Household Decision Making and Evacuation Behavior during Wildfires
As wildfires that threaten communities become more severe, there is an increasing need to understand human behavior in these situations, and evacuation decision-making and behavior in particular. A number of deaths have occurred in previous fires during the evacuation process. These deaths have been linked to delayed warnings or delays in following evacuation advice, which in turn resulted in evacuees leaving late and encountering dangerous conditions in the process. This talk will begin with a discussion on why we need to study evacuation – more specifically, how an improved understanding of evacuation can assist in better response planning prior to a fire and improved warning decisions during a fire event. Next, research will be presented on evacuation decision-making of households and the factors that influence these decisions (including the role of notification). Based upon our current knowledge, best practices for notification during wildfires will be presented. The talk will conclude with a discussion on current research gaps and potential research questions for scholars interested in conducting evacuation research in the future.
Formerly of the National Institute of Standards and Technology
RMIT University (as of October 2020)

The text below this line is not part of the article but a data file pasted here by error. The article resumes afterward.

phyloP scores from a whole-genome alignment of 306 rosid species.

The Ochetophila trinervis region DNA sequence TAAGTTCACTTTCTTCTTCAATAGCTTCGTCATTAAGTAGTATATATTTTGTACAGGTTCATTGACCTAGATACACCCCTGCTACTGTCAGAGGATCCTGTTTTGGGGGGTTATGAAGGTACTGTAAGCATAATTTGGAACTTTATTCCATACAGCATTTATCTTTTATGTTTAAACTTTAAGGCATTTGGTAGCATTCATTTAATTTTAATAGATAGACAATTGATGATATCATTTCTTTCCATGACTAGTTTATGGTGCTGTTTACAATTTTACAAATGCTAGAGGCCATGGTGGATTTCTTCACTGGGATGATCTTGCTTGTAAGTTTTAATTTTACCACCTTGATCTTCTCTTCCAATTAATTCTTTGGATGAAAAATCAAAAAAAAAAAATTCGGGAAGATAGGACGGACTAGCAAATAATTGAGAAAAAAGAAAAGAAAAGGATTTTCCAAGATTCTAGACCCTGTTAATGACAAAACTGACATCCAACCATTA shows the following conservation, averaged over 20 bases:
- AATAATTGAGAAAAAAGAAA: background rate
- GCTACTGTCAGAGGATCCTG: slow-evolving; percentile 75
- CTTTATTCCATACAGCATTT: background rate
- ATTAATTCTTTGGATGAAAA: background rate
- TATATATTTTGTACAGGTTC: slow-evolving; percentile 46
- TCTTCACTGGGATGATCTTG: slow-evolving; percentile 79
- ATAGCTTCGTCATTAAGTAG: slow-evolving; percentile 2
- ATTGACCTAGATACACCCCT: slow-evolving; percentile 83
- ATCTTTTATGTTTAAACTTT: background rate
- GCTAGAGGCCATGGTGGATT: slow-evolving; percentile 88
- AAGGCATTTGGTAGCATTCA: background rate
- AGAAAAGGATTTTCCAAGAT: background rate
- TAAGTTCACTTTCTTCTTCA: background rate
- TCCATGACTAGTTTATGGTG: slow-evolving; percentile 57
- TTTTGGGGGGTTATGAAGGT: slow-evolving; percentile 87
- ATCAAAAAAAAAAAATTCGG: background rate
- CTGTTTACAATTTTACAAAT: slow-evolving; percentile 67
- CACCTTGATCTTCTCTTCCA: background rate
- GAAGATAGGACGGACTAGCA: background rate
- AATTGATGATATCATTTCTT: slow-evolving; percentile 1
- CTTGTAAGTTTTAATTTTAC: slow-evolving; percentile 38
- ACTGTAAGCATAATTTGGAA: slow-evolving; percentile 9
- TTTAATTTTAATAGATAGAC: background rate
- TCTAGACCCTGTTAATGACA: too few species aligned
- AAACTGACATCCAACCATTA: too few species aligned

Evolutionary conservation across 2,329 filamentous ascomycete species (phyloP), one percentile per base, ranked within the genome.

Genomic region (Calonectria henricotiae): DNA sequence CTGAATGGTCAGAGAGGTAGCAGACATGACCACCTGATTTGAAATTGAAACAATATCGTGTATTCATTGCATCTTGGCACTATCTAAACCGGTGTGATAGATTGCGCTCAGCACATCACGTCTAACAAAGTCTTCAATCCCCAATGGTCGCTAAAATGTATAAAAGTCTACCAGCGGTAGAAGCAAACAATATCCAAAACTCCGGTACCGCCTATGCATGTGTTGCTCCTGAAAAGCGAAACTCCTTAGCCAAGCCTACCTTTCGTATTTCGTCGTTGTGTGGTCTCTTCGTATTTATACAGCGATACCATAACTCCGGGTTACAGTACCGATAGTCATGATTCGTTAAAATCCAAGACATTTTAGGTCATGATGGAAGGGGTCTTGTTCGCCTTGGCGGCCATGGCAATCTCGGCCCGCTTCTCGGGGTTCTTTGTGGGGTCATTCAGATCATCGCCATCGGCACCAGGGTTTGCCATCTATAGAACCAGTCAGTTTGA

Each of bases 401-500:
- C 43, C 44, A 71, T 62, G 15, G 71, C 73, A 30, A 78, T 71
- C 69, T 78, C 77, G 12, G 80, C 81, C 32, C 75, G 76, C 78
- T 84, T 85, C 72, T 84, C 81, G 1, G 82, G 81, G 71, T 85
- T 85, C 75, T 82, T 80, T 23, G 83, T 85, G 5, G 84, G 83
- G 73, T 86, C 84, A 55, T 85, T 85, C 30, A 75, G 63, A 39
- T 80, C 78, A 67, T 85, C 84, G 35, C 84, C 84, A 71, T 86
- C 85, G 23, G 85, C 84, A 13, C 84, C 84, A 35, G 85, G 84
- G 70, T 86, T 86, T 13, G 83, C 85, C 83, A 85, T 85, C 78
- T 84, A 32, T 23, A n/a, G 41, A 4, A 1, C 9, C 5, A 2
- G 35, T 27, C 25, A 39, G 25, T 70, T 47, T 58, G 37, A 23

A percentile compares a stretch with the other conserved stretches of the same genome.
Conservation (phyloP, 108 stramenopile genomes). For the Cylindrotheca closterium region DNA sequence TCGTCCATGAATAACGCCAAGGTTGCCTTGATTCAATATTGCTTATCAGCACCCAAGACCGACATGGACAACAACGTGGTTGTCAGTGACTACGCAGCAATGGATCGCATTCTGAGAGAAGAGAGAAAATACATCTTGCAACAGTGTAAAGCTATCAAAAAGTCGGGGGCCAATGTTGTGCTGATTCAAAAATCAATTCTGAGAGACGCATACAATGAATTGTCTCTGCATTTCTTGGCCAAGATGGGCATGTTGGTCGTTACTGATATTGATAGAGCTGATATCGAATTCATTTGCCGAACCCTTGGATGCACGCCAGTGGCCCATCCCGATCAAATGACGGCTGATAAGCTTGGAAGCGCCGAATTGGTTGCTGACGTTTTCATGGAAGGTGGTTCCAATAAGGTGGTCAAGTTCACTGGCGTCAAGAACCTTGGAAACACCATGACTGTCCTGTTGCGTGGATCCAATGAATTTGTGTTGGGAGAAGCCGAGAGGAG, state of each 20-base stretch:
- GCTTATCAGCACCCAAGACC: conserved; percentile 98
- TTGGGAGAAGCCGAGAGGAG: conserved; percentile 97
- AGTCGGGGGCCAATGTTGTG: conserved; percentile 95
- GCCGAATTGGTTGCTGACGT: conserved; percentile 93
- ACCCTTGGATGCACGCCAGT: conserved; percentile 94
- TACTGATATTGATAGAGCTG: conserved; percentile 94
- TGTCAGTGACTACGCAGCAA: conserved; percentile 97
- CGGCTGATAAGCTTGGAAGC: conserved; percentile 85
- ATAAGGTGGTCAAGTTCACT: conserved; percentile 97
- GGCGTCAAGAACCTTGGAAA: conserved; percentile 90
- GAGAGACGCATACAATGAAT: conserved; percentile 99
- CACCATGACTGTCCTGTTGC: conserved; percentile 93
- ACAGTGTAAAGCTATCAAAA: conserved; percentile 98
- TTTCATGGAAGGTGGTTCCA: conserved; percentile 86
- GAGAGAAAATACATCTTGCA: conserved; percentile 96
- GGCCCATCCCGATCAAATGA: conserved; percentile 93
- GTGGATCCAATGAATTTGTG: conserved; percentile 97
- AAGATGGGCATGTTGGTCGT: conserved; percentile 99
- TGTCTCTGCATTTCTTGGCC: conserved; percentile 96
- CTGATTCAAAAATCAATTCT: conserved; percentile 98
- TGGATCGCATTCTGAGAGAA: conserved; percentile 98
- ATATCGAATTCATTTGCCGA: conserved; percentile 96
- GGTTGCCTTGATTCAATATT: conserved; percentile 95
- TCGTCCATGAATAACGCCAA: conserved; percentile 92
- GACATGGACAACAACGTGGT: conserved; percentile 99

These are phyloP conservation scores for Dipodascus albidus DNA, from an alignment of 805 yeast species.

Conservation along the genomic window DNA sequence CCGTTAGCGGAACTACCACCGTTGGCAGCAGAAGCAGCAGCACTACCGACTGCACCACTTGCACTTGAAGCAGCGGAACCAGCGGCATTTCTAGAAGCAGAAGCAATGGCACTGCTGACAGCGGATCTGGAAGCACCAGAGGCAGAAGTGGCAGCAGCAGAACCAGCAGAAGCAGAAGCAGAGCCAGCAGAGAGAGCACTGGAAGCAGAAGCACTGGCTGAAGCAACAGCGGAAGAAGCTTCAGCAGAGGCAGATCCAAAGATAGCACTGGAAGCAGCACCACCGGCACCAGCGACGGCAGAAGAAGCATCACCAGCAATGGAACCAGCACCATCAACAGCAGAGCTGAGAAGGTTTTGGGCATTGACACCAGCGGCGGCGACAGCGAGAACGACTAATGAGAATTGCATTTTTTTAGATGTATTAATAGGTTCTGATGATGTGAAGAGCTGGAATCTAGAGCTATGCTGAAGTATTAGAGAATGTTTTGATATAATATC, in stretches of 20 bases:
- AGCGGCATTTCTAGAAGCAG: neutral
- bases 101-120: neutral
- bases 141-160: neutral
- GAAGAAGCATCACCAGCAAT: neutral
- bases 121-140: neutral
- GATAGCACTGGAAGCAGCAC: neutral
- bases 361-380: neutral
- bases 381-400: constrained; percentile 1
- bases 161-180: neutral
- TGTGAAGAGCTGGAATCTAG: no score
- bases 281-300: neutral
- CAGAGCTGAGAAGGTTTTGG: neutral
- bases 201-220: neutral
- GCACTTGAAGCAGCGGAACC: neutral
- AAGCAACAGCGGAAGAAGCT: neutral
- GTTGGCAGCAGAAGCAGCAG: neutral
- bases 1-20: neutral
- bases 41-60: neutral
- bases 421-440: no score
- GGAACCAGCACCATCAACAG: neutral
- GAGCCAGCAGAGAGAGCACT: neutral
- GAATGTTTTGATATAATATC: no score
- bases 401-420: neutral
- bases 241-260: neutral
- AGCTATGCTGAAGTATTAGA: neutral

Dr. Erica Kuligowski is a Sociologist and Fire Protection Engineer with 18 years of experience studying human behavior in disasters, including building fires, wildfires, tornadoes and hurricanes. From 2002 to 2020, Dr. Kuligowski worked as a Group Leader, Research Social Scientist and Engineer in the Engineering Laboratory at the U.S. National Institute of Standards and Technology (NIST). While there, she received Department of Commerce Gold and Bronze Medals for her social science contributions to the federal investigations of the 2001 World Trade Center disaster, where she studied the evacuation of building occupants; the 2003 Rhode Island Nightclub Fire, where she performed evacuation modeling to recreate evacuation scenarios of the fire event; and the 2011 Joplin, MO tornado, where she studied emergency communication systems and public sheltering response. Most recently, Dr. Kuligowski has published a series of articles on evacuation decision-making and behavior during the 2016 Chimney Tops 2 fire in Tennessee. Dr. Kuligowski has expertise in decision-making and response behavior under imminent threat, emergency communications, and evacuation modeling. In October of this year, she will move to Melbourne, Australia to join the Engineering School at RMIT University as a Vice-Chancellor’s Senior Research Fellow studying evacuation and bushfires.